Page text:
BUT NOT If internal taxation is discriminatory against imported goods or protective of domestic goods.

Otherwise, a member state could impose internal taxation on goods from other member states at will and in effect cancel out the abolition of customs duties.


To be more precise…

Article Art.110 TFEU states

No Member State shall impose, directly or indirectly, on the products of other Member States any internal taxation of any kind in excess of that imposed directly or indirectly on similar domestic products.

This means:

No direct discrimination between goods imported from other member states and similar domestic goods.

No protectionism.

Equal treatment.

And furthermore…

No Member State shall impose on the products of other Member States any internal taxation of such a nature as to afford indirect protection to other products.

This means

No indirect discrimination between goods imported from other member states and other domestic goods.


So, a member state

May impose on goods imported from another member state internal taxation as on similar domestic goods.

BUT, this internal taxation must not be such as to protect indirectly other domestic products.

Sounds complicated!


So, what happens in practice?

How is the distinction established between internal taxation which is allowed and internal taxation which is not allowed?

With difficulty!!

Let us see some examples.

Open Notes

Article Art.110 TFEU.

No Member State shall impose, directly or indirectly, on the products of other Member States any internal taxation of any kind in excess of that imposed directly or indirectly on similar domestic products.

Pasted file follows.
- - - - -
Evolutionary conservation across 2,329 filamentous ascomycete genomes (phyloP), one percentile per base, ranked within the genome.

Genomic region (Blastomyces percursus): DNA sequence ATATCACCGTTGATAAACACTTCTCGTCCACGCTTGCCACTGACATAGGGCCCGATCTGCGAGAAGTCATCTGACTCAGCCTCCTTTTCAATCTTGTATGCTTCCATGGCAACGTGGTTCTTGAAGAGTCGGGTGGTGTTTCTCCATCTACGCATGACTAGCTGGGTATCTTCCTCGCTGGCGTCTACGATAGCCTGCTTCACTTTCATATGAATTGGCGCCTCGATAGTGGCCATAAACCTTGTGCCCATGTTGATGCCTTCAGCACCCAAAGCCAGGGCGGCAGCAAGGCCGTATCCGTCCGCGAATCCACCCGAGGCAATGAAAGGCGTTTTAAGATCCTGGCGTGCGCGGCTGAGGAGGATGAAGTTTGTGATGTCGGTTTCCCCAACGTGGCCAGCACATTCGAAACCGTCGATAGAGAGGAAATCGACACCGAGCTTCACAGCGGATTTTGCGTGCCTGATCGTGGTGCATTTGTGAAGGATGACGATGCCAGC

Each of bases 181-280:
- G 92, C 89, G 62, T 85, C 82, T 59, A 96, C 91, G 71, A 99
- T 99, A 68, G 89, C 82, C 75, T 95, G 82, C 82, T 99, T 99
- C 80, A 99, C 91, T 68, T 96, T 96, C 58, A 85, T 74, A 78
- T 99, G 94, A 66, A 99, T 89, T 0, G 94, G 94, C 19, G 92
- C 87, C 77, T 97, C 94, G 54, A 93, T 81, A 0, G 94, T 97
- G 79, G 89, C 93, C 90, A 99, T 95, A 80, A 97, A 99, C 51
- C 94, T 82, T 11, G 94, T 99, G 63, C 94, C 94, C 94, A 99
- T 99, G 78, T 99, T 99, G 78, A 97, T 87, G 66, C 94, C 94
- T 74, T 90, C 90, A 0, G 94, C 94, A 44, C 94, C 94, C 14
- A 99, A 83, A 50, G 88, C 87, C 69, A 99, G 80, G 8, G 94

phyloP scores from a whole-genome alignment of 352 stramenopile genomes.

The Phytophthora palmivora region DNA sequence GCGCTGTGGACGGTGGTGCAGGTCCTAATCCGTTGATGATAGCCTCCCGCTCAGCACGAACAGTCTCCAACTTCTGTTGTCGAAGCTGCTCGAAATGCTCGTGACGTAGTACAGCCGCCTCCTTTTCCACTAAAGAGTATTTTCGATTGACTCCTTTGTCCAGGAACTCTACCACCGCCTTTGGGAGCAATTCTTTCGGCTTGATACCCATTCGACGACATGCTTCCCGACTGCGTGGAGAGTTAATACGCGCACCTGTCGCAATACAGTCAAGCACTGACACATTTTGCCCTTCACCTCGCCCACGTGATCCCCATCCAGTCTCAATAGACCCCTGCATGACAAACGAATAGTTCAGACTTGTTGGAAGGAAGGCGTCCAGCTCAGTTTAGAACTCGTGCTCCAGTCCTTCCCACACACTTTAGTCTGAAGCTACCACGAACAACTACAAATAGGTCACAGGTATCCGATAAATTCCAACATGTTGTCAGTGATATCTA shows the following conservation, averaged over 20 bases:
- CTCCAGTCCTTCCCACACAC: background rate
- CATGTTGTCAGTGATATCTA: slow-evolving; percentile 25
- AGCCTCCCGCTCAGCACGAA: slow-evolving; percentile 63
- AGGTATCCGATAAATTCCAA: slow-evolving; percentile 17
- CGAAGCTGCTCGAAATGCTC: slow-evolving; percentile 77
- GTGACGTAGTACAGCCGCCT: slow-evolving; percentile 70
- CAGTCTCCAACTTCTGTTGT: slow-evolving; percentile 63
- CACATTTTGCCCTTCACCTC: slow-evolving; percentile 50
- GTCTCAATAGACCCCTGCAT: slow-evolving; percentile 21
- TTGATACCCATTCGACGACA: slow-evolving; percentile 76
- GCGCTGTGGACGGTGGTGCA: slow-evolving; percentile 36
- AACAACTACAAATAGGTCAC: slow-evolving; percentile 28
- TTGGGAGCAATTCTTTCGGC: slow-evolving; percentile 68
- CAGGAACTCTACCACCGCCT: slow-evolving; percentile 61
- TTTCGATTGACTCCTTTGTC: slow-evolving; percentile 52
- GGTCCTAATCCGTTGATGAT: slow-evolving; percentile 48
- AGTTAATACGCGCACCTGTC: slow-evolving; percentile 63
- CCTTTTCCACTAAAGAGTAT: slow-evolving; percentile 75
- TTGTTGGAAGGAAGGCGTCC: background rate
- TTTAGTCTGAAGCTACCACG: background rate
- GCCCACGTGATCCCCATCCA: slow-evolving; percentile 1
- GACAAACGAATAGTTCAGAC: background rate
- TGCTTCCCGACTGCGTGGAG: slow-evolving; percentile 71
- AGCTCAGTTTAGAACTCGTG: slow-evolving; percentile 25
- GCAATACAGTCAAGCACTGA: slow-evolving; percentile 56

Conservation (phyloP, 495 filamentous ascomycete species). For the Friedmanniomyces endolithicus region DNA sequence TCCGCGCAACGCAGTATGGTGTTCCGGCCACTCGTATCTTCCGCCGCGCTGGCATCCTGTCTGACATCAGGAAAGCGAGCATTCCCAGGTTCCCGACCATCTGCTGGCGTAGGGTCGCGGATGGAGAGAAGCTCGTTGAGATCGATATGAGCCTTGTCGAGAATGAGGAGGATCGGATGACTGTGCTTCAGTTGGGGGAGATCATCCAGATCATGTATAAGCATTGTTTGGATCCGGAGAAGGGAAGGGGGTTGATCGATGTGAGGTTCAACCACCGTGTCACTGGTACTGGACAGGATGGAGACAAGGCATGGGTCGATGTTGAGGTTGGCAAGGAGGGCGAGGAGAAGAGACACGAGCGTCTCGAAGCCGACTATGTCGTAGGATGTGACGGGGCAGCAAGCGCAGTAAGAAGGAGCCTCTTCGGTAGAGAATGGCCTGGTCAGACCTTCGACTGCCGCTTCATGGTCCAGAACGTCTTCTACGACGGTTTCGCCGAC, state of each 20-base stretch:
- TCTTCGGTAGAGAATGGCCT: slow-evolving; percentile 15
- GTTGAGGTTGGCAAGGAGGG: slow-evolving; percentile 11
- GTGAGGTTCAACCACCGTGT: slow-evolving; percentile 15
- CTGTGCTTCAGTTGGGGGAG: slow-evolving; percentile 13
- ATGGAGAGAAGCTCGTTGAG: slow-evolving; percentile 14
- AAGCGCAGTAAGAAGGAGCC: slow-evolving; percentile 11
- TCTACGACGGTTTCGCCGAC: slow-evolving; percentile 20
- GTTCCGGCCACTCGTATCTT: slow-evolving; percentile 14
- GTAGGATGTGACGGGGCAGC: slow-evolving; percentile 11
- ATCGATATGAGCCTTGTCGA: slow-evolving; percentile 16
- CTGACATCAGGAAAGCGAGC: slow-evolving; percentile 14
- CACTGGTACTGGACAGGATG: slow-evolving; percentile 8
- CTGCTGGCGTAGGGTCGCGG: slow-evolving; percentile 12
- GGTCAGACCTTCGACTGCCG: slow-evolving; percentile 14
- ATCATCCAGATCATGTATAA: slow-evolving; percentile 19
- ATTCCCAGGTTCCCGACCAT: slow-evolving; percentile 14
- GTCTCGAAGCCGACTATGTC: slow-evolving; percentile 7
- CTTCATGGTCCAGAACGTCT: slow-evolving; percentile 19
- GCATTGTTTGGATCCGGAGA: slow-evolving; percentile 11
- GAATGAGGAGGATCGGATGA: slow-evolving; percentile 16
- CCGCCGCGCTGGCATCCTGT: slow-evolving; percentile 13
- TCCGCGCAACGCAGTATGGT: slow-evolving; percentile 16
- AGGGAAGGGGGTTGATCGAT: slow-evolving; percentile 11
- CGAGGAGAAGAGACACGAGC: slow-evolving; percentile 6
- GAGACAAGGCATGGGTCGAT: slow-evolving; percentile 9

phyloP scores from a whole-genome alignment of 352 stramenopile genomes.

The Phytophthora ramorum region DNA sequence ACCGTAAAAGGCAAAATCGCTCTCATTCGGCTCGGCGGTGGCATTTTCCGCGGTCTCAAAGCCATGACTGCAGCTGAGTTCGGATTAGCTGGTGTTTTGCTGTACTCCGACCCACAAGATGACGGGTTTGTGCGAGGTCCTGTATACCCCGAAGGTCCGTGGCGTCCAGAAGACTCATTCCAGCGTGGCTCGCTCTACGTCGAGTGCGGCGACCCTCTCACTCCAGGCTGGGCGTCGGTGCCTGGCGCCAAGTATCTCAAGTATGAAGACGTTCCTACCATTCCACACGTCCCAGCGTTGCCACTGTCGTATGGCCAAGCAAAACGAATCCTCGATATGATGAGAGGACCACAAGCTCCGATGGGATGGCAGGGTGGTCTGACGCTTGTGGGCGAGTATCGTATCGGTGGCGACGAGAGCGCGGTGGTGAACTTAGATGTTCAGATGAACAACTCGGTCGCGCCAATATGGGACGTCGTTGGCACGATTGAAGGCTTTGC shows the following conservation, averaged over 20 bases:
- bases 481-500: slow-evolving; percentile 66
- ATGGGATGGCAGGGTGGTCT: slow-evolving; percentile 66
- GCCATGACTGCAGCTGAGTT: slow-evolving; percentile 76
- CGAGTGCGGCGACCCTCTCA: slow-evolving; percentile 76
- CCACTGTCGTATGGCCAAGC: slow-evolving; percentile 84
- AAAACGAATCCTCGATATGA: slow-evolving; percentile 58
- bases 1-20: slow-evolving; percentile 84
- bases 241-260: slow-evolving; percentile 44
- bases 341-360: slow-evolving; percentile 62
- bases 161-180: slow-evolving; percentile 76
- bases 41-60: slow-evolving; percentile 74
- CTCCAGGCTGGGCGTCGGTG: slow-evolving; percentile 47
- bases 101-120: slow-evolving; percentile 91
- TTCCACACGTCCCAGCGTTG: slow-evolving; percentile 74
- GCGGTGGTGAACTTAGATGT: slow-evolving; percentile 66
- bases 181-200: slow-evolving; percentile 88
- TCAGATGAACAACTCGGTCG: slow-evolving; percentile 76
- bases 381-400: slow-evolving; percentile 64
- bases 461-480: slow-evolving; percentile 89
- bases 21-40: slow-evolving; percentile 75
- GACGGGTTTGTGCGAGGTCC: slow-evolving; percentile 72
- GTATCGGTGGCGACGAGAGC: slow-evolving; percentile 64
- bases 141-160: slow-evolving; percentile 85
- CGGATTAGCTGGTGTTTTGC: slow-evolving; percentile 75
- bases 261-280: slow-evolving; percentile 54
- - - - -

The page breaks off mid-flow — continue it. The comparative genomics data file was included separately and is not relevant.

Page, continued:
Furthermore, no Member State shall impose on the products of other Member States any internal taxation of such a nature as to afford indirect protection to other products.


Example of direct discrimination

Higher internal tax on imported dried milk than on domestic dried milk.

Here the discriminatory and protectionist nature of the internal tax is obvious.

The higher taxation was struck down.


Example of indirect discrimination

France imposed two different types of annual car tax.

1) Below 16CV the tax came to a maximum of 1100 francs.

2) Above 16 CV the tax was a flat rate of 5000 francs.

Court ruled:

Most cars above 16CV were imported from Germany; the 5000 francs flat rate was almost 5 times higher than the rate for cars under 16CV, mostly French.

This constituted indirect discrimination in favour of French cars.


Example of similar products

Are fruit wines similar to grape wines?

Court: yes, they are! Both made from fruits via natural fermentation.

So, Belgium, Netherlands and Luxembourg cannot impose a higher excise duty on French, Spanish and Italian grape wines than on their domestic fruit wines.


Conclusion

The customs union is a cornerstone of European integration.

In a nutshell: Absolute prohibition of customs duties and charges having equivalent effect to customs duties.

Court has allowed extremely limited exceptions.

CU has economic, legal and political aspects, as explained.

Internal taxation is different to customs duties.

States have power to impose internal taxation provided it is not discriminatory and protectionist.